Peru celebrated 155 years of independence from Spain on Wednesday (28 July). The celebrations included?
SV: President Morales Bermudez (centre) leaving cathedral with other ministers (2 shots)
GV: President and ministers review guard of honour as they walk to Government House. (3 shots)
National Guard marching into grounds of government house, followed by Cardinal Landasuri waving. (2 shots)
TOP VIEW: crowd watches as troops parade pass Government House (2 shots)
TOP VIEW PAN FROM: Nuns to troops marching past (3 shots)
The government is expected to negotiate more favourable terms if companies express interest in prospecting for oil. Another recent government move effects the anchovy fishing fleet. The fleet, which was nationalised three years ago, would be sold back to private sector. The decision has met with varied reactions.
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Background: Peru celebrated 155 years of independence from Spain on Wednesday (28 July). The celebrations included a service at the Cathedral in the capital, Lima.
SYNOPSIS: Among the guests at the Cathedral was the Peruvian president, Morales Bermude seen here in the centre of the group, and other government ministers.
It was the first time he has celebrated independence since taking over as president from Juan Velasco Alvarado last August. President Bermudez' military government is showing a new political awareness following a recent cabinet checkup, in which the left-wing elements lost most of their powers.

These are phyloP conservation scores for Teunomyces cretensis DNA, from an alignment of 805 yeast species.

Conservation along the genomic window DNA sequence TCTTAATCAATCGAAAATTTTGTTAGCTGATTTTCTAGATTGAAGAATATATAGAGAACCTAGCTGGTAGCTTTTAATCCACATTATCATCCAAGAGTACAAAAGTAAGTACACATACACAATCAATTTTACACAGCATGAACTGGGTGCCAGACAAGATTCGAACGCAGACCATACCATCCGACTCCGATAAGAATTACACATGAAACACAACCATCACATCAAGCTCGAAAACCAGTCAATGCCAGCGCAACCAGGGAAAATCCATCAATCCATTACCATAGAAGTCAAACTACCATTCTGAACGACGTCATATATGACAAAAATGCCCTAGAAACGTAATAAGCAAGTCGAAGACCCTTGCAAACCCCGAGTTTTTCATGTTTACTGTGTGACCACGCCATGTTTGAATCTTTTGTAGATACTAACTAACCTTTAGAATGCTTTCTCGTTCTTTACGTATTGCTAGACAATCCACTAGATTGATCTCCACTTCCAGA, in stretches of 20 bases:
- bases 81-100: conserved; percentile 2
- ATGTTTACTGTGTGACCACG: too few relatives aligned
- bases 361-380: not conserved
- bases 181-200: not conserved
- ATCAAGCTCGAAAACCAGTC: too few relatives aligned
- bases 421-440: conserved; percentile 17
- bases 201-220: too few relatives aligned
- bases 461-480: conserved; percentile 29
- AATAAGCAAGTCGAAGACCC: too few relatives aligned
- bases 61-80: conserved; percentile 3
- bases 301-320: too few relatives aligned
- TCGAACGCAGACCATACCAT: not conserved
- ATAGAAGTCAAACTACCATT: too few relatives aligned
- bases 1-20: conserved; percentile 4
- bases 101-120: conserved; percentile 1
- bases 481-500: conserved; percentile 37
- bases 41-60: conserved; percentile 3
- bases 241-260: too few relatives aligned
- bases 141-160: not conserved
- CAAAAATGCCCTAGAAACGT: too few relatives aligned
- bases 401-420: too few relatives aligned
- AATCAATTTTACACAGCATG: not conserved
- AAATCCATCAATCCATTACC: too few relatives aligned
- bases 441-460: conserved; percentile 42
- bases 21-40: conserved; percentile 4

The cabinet changes resolved a power struggle between left and right wing factions and gave President Bermudez a free and to steer Peru out of economic crisis without binding commitment to ideology. The first decision of the new 18-man cabinet was to end government control of the fishing industry.
The cabinet, which was reformed by President Bermudez on the 16th of July, also decided to make a fresh bid for foreign investment in its oil industry and to postpone a controversial press reform law. The new measures are aimed directly at reviving the economy which is burdened by a 3,000 million dollar foreign debt, a 400 million dollar shortfall in repayment capacity an the effect of a recent 30 per cent devaluation of the national currency. In the call for foreign companies to seek new oil concessions, the cabinet did not state that future contracts would be based on the so-called Peruvian model system. The system requires the 19 foreign companies prospecting for oil to provide a 51 per cent share of all finds for the Peruvian company, Petroperu. Most of the companies that have worked under the system have now pulled out because they claimed the contracts were uneconomical.